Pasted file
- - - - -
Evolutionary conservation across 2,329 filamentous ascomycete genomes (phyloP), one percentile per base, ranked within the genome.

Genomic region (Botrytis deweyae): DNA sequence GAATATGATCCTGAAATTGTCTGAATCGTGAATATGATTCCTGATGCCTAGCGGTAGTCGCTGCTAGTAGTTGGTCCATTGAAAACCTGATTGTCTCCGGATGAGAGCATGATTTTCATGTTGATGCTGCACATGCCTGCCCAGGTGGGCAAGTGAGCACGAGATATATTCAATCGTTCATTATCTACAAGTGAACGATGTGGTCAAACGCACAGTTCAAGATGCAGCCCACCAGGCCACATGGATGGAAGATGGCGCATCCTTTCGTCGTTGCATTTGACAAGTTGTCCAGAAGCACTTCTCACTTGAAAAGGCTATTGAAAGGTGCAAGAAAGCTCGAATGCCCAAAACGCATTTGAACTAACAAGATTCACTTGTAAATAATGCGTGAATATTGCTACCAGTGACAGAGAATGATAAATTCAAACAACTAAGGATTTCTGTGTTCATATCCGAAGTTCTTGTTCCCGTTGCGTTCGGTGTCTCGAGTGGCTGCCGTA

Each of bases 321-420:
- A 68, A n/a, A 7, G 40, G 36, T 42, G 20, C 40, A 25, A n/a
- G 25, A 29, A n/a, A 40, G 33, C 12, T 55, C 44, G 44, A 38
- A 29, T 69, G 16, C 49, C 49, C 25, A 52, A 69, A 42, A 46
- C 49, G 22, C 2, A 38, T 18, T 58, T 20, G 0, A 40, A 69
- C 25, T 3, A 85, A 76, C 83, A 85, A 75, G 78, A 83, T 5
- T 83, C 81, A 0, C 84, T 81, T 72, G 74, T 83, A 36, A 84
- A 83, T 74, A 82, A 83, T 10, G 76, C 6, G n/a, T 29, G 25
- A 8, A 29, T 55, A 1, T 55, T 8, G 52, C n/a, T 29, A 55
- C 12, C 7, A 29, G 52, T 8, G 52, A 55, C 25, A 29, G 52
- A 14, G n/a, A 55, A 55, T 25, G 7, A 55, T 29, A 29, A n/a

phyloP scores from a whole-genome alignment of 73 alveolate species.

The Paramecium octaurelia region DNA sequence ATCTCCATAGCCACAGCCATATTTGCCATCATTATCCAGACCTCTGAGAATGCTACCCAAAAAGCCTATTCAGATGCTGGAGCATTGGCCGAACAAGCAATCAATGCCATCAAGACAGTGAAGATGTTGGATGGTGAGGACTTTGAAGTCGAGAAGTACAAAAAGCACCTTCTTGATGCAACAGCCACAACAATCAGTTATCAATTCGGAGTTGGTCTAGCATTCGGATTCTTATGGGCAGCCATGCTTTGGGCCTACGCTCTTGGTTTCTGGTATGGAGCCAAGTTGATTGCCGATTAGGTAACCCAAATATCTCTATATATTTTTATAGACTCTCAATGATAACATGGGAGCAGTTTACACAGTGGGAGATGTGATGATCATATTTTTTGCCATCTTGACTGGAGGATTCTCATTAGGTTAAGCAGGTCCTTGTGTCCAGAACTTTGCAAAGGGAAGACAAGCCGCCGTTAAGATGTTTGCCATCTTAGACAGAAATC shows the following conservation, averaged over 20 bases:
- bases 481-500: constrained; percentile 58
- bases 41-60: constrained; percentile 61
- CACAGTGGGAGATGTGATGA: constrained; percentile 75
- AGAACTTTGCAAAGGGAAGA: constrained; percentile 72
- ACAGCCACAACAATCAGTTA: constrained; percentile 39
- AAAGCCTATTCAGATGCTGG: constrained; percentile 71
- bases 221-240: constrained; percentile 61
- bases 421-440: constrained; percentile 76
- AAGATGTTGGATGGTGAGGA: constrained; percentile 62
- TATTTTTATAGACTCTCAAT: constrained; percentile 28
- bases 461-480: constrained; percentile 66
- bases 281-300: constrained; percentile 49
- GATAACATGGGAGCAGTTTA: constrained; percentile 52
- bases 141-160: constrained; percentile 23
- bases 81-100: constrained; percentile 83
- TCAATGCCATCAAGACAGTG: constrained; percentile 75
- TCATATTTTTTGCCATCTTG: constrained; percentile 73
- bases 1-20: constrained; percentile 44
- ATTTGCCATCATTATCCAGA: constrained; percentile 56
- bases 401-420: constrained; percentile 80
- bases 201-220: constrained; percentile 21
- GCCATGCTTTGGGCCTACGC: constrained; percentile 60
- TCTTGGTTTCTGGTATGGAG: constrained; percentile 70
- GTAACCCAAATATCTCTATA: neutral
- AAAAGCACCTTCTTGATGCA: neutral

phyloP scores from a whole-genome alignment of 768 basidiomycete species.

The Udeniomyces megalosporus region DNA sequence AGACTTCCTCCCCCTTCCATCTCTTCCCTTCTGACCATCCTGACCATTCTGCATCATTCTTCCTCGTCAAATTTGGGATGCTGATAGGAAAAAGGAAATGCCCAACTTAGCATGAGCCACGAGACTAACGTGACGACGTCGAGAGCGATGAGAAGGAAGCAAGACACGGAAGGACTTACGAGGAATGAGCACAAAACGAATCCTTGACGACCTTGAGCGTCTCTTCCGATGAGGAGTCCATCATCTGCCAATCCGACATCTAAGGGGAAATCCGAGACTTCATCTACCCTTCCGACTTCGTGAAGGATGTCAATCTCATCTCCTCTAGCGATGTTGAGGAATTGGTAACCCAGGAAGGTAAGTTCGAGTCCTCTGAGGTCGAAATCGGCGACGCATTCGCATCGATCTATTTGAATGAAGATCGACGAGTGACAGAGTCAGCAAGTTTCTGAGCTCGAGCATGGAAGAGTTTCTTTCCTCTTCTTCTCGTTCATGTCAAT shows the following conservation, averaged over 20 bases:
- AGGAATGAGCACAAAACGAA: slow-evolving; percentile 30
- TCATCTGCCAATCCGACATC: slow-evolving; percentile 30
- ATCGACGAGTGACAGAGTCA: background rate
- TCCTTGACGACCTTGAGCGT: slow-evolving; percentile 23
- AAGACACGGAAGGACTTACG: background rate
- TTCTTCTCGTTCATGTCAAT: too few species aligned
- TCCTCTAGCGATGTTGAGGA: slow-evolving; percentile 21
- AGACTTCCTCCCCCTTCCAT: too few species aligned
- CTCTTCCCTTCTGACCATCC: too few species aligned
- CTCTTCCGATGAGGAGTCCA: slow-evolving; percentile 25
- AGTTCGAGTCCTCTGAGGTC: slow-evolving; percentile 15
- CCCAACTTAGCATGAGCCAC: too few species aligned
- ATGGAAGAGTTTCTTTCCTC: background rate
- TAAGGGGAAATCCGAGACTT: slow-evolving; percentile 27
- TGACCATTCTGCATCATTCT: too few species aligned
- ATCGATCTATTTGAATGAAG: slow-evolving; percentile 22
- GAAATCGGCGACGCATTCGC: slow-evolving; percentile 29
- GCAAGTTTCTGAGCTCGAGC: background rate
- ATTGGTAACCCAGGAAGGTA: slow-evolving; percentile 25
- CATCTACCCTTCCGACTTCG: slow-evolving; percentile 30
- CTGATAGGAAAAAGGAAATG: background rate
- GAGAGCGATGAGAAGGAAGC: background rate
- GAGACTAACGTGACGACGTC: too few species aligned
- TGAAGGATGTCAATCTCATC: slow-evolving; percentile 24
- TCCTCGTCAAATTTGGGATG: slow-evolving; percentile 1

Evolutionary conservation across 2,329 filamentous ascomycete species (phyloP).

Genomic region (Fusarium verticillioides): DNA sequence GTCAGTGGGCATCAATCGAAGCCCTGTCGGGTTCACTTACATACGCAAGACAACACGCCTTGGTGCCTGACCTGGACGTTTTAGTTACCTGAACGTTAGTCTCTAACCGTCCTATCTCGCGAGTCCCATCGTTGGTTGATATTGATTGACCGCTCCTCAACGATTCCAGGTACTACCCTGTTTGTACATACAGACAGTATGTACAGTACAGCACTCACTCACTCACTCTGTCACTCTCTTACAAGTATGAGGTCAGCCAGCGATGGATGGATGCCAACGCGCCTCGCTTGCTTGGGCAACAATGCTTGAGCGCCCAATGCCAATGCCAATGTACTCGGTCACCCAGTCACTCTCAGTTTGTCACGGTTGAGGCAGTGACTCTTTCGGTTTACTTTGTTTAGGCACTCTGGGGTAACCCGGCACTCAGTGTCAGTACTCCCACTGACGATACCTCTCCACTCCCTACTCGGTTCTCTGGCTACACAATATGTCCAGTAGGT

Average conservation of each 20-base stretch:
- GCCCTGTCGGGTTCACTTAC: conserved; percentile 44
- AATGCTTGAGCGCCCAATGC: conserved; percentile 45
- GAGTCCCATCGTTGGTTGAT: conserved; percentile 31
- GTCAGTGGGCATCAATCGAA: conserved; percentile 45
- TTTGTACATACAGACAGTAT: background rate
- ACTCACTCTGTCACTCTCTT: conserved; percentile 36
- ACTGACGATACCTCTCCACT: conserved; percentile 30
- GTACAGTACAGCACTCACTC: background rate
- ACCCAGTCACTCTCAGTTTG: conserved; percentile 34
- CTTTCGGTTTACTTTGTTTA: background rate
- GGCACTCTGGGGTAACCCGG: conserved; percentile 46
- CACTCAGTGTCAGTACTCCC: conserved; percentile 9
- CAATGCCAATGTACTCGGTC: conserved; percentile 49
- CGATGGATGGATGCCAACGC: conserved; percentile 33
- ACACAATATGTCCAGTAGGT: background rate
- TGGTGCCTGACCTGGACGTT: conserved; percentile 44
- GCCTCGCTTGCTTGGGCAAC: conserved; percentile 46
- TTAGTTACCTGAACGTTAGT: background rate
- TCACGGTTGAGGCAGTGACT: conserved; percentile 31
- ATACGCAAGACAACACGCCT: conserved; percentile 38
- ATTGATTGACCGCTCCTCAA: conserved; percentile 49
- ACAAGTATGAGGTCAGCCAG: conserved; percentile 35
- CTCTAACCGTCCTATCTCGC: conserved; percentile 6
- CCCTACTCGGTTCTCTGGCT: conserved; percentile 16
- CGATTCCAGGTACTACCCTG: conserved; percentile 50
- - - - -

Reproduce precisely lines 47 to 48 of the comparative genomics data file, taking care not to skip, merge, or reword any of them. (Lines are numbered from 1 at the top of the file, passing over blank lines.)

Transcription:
- AAGACACGGAAGGACTTACG: background rate
- TTCTTCTCGTTCATGTCAAT: too few species aligned